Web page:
Top 3 Books of 2013

This year has been a strange year for me as far as reading goes. There’s been a lot of starting & stopping, and the stopping is, I’m afraid to admit, winning the battle. I have quite a few books on a permanent pause right now, and they’ve been that way since spring time.

I did a lot of re-reading this year. I re-read Wicked, House of Leaves, American Gods, Latro in the Mist, and The Shadow of the Torturer. Lately I’ve been re-reading a lot of Jack London’s work, too.

Re-reading books as I mature (both personally and as a writer) is really a lot of fun. I can look at books from different angles, find a deeper, more meaningful empathy for some characters, catch things I’ve never noticed before, or see more clearly what an author is doing, and try to learn from it.

And with authors like Gene Wolfe, I find that his books get better each time I read them, which is truly amazing.

I also published my first book this year, and that was an undertaking that often got in the way of my reading. There were lots of days where, instead of doing the reading I might have liked to, I worked on the book–or aspects of it–instead.

So, I didn’t get as much new reading done as I would have liked to, but that’s okay. I still found three new books (new to me at least) that really stood out this year. This list is not ranked, but here they are:

The God Delusion By: Richard Dawkins

I thought this was such a beautiful, profound book. I don’t really like all of the drama that goes on between Atheists and Believers, nor do I pay much attention to it, but I thought this book underscored a very fundamental rule that I try to live my life by, which is to deal with those around me as kindly as possible. Dawkins, despite whatever evidence he provides about religion being a folly for man, does a wonderful job of showing the fragility and alarming beauty of life, and how preciously we should protect it, but often times don’t in the name of dogma.

You can read my full review of the book here.

Into the Forest By: Jean Hegland

This book was stunning, and is so close to perfect it makes me want to give up writing. Hegland wrote a book in which almost every single word used is perfect and necessary. The music of her prose alone could move me without the heartbreaking story she tells, or the wonderfully real characters we follow throughout. Many times the book felt nearly voyeuristic as I read the narrator’s journal entries about surviving in a world which has collapsed.

You can read my full review of the book here.

City of Thieves By: David Benioff

I’ve never appreciated eating a warm meal, in a warm home, more than I have after reading portions of this book. Benioff doesn’t give you a break. Not once. Before I’d even finished this book I said to my wife, “I’ve never lived a hard day in my life! Any thing I’ve ever thought I did that was hard, was nothing other than a privilege.”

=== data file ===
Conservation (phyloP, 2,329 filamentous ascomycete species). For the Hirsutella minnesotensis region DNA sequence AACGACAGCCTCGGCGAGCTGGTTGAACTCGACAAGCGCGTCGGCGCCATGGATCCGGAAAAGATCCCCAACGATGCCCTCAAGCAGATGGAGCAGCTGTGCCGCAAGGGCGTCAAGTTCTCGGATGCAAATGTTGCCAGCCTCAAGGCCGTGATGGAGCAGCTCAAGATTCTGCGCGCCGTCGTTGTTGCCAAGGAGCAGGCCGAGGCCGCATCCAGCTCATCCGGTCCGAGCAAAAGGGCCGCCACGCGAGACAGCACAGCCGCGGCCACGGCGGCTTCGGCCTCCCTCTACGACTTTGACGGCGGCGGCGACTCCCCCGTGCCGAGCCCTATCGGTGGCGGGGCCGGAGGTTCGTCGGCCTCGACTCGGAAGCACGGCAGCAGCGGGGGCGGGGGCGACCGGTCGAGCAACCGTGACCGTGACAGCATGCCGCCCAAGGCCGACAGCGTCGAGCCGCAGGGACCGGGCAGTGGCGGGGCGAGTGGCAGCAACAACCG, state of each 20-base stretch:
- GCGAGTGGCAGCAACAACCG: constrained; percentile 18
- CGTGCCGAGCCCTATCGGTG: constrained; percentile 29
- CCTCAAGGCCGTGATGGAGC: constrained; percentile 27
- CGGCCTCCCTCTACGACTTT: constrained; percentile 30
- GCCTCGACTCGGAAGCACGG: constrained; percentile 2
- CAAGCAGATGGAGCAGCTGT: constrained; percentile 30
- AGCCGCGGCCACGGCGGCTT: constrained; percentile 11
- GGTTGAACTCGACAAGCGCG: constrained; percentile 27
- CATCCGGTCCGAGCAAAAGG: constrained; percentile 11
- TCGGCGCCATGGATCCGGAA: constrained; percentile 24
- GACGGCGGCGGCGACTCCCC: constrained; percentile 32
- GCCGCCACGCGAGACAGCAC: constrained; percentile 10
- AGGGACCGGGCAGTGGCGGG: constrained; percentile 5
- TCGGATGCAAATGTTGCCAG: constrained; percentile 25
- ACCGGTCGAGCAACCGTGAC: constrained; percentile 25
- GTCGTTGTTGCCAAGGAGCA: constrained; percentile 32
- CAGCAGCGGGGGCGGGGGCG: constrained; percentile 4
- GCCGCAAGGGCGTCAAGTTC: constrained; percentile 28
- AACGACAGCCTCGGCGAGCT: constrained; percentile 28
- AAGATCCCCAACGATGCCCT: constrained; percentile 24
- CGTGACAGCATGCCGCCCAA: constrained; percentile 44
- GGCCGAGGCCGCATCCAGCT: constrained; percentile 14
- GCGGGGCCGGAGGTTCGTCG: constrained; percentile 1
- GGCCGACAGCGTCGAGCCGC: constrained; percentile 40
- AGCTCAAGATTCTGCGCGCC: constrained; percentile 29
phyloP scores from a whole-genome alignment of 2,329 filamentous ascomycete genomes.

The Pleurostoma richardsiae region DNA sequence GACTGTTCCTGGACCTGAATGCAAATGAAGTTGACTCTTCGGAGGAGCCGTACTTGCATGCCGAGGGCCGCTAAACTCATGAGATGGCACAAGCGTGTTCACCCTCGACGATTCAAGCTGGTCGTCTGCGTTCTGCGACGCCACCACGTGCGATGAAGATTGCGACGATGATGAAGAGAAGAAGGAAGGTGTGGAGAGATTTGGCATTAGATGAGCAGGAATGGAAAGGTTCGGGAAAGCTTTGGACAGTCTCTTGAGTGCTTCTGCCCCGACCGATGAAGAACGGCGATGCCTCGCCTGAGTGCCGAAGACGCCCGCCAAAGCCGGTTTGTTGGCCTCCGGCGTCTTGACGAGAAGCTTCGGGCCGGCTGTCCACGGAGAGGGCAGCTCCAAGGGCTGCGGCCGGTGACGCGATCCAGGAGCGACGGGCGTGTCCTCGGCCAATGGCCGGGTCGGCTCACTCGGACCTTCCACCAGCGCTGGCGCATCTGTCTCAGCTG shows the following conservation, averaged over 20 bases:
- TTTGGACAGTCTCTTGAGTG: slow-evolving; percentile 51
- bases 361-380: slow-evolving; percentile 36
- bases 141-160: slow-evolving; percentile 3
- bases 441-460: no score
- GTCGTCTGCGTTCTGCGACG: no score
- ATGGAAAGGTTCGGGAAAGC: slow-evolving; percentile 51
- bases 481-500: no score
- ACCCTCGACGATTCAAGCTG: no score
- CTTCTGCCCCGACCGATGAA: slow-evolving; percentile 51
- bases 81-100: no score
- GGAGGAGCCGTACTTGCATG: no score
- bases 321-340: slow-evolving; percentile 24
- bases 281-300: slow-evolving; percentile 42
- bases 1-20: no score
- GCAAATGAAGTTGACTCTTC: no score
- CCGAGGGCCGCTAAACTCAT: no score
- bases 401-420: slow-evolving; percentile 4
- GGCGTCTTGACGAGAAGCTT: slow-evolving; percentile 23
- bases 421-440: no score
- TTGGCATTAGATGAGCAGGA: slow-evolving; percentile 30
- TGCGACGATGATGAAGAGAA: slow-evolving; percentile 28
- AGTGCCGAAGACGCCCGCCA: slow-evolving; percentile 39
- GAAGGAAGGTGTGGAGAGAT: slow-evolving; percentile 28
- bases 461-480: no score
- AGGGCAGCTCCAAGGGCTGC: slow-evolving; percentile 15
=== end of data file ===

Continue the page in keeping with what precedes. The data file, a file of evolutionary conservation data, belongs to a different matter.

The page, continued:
You can read my full review of the book here.

Those are them. They aren’t books that were put out in 2013, just books I read this year that not only stick with me, but made a real, lasting impact on my life. There are certainly things that can make me recall any three of these books, and the lessons I gleaned from them, at any given point throughout my day.

I hope you’ve read some wonderful books this year, dear reader. And I hope we all find some prose that moves us in 2014.

Thanks for reading!

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2 Responses to Top 3 Books of 2013

  1. Amber says:

    I agree that Into the Forest was an amazing piece of work. The story was compelling, the characters were strong and believable, and the writing was poetic. It is definitely in my favorites.

    Dreaming Beyond Gaia was a new book that I fell in love with as well (and I’m not just saying that because we are married), although I read an earlier version of it in 2012, the published version pulled me back into the story all over again and I can’t wait to read the next book in the series.

    Now I am reading Sex at Dawn by Christopher Ryan. I am only two days into reading it and I am already 150 pages into it. This is a very readable nonfiction book that has reinvigorated my love for anthropology and evolutionary psychology.

    • Adam J. Osterkamp says:

      Ha! Thanks 😀

      I’m looking forward to reading Sex at Dawn as well. Christopher Ryan (the author) has been really good to listen to on the Joe Rogan Experience.

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